The Cream of the Crop: Identifying High Ability Entrepreneurs through Community Information

A puzzle that remains in the literature on firms and entrepreneurship in low-income economies is that of the ‘missing middle’: the transition of micro-enterprises to Small and Medium Enterprises (SMEs). Evidence is emerging that providing capital to a broad base of micro-entrepreneurs may not have lasting impacts. This might occur because such programmes have not been targeting entrepreneurs who are most likely to transition to SMEs given sufficient credit. Discerning between high and low-potential entrepreneurs in environments characterized by asymmetric information and borrowers without access to collateral is critical to the success and sustainability of both lenders and the businesses they support. Successfully identifying high-growth firms can result in better targeting of resources and thus increased returns for lenders and the enterprises they serve.

The project will first assess how much information about entrepreneurial ability and borrower reliability is present in the social networks of communities in which microentrepreneurs operate. The researchers will ask community members to rank their entrepreneur peers on various metrics of entrepreneurial ability and borrower reliability. To induce business growth, they will then randomly allocate grants to these firms. Business outcomes such as marginal returns to capital (business growth), profitability, and household income, will be measured and evaluated to see if the information provided was predictive of these outcomes. Eliciting reliable information from communities, however, is not a straightforward task. The study will therefore also test various mechanisms for eliciting truthful reports from community members: paying respondents for the accuracy of reports and varying whether reports are collected in private or in public.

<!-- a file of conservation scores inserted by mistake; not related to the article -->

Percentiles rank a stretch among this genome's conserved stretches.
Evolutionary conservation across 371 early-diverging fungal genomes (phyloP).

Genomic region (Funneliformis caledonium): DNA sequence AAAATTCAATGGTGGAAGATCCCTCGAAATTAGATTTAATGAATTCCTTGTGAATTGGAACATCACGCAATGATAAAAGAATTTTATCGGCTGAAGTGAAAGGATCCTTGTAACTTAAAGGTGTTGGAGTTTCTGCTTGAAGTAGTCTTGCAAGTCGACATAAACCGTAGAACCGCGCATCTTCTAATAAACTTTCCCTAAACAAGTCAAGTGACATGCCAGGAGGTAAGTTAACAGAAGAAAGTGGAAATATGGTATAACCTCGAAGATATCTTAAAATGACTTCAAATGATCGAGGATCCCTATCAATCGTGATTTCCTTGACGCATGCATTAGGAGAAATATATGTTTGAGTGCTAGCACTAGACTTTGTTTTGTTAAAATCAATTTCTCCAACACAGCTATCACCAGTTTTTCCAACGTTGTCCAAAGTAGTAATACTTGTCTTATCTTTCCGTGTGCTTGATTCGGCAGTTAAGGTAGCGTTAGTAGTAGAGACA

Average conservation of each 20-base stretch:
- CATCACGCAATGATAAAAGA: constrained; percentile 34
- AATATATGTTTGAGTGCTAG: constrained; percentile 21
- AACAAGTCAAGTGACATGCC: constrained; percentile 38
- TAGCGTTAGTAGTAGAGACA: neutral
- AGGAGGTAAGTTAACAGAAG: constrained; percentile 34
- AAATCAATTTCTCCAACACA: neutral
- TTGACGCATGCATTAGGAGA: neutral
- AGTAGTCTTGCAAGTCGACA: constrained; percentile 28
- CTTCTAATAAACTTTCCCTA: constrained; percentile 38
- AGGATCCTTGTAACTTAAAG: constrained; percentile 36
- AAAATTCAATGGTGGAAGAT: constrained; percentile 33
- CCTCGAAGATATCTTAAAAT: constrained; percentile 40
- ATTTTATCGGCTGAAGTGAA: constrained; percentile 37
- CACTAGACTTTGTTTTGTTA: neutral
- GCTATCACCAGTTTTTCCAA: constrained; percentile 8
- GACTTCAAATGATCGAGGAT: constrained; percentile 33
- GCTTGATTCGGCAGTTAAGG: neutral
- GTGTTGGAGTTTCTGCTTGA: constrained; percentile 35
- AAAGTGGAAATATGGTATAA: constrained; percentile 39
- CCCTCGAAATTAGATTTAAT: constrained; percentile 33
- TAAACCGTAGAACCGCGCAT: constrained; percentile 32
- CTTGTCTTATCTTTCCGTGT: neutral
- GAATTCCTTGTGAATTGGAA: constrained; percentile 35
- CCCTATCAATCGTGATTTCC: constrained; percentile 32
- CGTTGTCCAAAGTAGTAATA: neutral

This project also responds to the challenges faced by policymakers in helping women realize their economic potential. In India, female labour force participation is only 24.2%, well below the world average of about 50%. One way of bringing women into the labour force is by providing credit for self-employment activities. Yet, studies find that female business tend to have on average zero or even negative returns to capital. As nearly half of the sample used in for the study is composed of female firm owners, this project will add to evidence on the determinants of successful female businesses. 


Natalia Rigol

Harvard University

Reshmaan Hussam

Harvard University

Benjamin Roth

Harvard University